Yet more title action was found in the Philippines as ALA Gym put on “Pinoy Pride XXIII” which was headlined by two world title fights.
Of those two contests it was the WBO Minimumweight title defense of Merlito Sabillo (23-0-1, 12) that really caught the eye as he and Nicaraguan youngster Carlos Buitrago (27-0-1-1, 16) put on an amazing back and forth contest. Although both men may have felt they deserved the victory there was very little to separate them and a draw was the fairest result. There is now hope that 2014 will see a rematch and we certainly wouldn't mind that.
Unfortunately the drama and competitiveness of the Sabillo/Buitrago bout wasn't replicated in the WBO Light Flyweight title bout which saw Donnie Nietes (32-1-4, 18) retaining via KO in round 3. Fighting against Sammy Gutierrez (33-10-2, 23) it's fair to say that Nietes was flattered a by a shot looking Gutierrez who looked done in the first round. Thankfully this victory has likely lead us to Nietes facing Moises Fuentes in a rematch sometime in 2014. That bout, rumoured for Singapore, is one we're really looking forward to.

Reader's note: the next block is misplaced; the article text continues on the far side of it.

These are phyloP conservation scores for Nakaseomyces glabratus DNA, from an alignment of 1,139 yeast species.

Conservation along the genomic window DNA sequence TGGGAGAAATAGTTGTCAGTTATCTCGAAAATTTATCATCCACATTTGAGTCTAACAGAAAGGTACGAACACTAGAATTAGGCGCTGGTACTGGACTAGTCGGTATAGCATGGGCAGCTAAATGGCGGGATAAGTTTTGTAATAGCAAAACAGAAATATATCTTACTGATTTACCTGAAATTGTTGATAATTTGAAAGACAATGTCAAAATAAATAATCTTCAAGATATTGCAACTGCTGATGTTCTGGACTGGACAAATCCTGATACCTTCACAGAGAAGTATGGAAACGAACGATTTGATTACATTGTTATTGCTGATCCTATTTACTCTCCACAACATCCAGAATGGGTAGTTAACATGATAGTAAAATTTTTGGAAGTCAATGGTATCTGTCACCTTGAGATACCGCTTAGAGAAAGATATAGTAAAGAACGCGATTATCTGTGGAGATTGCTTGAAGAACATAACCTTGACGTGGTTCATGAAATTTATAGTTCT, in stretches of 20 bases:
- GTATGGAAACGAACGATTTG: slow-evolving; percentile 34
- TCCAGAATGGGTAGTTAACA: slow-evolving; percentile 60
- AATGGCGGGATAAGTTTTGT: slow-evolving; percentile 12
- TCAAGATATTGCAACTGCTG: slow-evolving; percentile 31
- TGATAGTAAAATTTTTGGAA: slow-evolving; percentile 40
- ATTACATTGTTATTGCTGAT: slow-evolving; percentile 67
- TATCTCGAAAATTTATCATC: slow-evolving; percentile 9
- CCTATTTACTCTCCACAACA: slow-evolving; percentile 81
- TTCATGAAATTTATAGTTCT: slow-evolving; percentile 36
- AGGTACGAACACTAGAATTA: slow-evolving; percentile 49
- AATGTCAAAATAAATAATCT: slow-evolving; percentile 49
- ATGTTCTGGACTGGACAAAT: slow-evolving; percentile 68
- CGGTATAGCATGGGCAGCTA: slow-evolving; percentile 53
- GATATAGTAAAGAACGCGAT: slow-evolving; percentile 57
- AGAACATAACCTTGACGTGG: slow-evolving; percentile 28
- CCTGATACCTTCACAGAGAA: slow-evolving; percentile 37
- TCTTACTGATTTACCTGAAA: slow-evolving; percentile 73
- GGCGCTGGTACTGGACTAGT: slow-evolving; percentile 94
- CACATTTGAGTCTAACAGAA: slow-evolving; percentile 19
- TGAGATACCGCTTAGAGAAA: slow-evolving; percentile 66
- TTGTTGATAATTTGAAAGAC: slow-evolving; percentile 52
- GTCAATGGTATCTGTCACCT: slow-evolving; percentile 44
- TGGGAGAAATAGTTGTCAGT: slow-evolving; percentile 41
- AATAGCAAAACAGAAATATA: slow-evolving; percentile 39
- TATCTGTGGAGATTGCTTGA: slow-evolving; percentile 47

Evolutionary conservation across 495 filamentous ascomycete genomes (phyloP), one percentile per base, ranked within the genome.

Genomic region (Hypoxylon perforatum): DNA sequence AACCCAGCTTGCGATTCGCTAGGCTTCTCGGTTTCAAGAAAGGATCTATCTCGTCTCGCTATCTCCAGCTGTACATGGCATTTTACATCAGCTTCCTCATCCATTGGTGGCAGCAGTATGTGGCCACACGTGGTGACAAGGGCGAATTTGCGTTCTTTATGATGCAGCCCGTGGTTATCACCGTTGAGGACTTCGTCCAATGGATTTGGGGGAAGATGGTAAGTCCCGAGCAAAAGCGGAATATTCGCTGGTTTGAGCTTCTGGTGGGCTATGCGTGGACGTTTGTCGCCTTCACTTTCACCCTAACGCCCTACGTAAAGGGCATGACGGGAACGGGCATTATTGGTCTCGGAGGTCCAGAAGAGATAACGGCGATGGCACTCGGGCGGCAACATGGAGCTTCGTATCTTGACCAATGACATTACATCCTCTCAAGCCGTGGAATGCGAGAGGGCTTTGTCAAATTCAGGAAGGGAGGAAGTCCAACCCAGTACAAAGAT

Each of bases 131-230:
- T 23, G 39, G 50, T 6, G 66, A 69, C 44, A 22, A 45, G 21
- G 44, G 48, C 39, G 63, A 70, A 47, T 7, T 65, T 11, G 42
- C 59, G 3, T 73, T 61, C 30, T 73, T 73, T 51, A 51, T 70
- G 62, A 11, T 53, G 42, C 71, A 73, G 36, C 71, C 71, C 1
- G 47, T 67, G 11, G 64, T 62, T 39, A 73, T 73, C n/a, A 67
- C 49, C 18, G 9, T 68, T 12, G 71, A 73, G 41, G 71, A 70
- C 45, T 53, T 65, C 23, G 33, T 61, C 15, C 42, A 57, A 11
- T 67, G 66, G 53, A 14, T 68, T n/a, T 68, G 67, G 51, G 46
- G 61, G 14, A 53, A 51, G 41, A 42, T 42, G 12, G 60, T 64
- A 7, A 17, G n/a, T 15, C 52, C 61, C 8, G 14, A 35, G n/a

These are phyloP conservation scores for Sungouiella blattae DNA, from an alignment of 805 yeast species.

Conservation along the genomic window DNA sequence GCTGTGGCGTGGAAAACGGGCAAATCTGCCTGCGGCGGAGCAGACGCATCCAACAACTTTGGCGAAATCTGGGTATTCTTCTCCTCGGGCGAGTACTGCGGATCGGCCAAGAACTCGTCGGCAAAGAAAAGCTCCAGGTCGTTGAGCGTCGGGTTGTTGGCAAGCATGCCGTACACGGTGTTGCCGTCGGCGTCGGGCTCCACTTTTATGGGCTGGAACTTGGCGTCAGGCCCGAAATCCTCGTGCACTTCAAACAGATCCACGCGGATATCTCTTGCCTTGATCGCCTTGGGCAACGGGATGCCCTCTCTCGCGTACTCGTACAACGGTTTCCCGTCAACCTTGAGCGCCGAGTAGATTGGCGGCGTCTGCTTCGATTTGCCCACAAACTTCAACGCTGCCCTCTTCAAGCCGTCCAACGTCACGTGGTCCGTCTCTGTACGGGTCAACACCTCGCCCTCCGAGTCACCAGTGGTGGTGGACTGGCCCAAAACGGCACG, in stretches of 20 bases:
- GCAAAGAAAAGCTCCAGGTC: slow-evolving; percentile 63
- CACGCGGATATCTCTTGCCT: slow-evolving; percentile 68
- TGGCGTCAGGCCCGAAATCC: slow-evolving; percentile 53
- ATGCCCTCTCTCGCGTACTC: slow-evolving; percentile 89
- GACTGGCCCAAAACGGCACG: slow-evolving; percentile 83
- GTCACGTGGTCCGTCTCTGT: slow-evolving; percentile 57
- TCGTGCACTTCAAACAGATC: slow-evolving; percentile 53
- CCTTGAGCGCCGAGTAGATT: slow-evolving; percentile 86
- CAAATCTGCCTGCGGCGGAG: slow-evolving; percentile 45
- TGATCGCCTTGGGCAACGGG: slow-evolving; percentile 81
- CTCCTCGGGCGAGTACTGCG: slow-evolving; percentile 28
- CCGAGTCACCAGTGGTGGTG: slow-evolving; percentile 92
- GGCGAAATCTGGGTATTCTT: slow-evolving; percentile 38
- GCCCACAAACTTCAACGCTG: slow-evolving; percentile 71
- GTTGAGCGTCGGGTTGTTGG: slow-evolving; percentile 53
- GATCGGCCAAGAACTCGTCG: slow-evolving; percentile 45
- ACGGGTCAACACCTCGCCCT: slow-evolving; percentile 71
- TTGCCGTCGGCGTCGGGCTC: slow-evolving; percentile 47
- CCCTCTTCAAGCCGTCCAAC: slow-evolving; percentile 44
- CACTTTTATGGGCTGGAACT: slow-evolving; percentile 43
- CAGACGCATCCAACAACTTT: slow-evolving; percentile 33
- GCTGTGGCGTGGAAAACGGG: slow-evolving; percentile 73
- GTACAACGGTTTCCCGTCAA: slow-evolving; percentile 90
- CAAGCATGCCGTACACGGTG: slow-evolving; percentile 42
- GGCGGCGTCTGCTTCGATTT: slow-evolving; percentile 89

Alongside the world title bouts in the Philippines there were 7 other contests on the “Pinoy Pride” card. These began with under-card bouts that saw Rolly Sumalpong (2-0) defeating fellow novice Jeffrey Alejandre (1-1) via unanimous decision, Justo Bornilla (6-1-1) taking a majority decision over Diover Mangaya-ay (1-3-1), Marlon Arcilla (3-1, 1) stopping Jerwin Dela Rosa (1-4) inside a round and former world title challenger Jimrex Jaca (39-6-3, 22) also scoring an opening round victory as he defeated Wellem Reyk (17-8-3, 5).
The first of the major bouts on this show saw AJ Banal (30-2-1, 21) taking a decision over Manuel Gonzalez Garcia (16-8-2, 5). Despite the victory many felt that Banal had been given a really serious test by an opponent he was meant to defeat with ease. Unfortunately Banal now looks like a fighter who will never reach the heady heights that were once expected of him.
In the chief support bouts Milan Melindo (30-1, 12) successfully claimed the WBO International Flyweight title with a decision over former world title challenger Jose Alfredo Rodriguez (30-3, 18) and Jason Pagara (32-2, 19) retained his WBO International Light Welterweight title with a decision over Vladimir Baez (19-2-2, 17).
For Melindo this was his first bout since losing to Juan Francisco Estrada and he again showed that he has the talent to be a major player at 112lbs. Unfortunately it seems that whilst he will be a major player he lacks the power to be a long term champion in the division. It's a shame given his talent that he's not quite strong enough for the top guys at 112lbs but seems too big for 108lbs.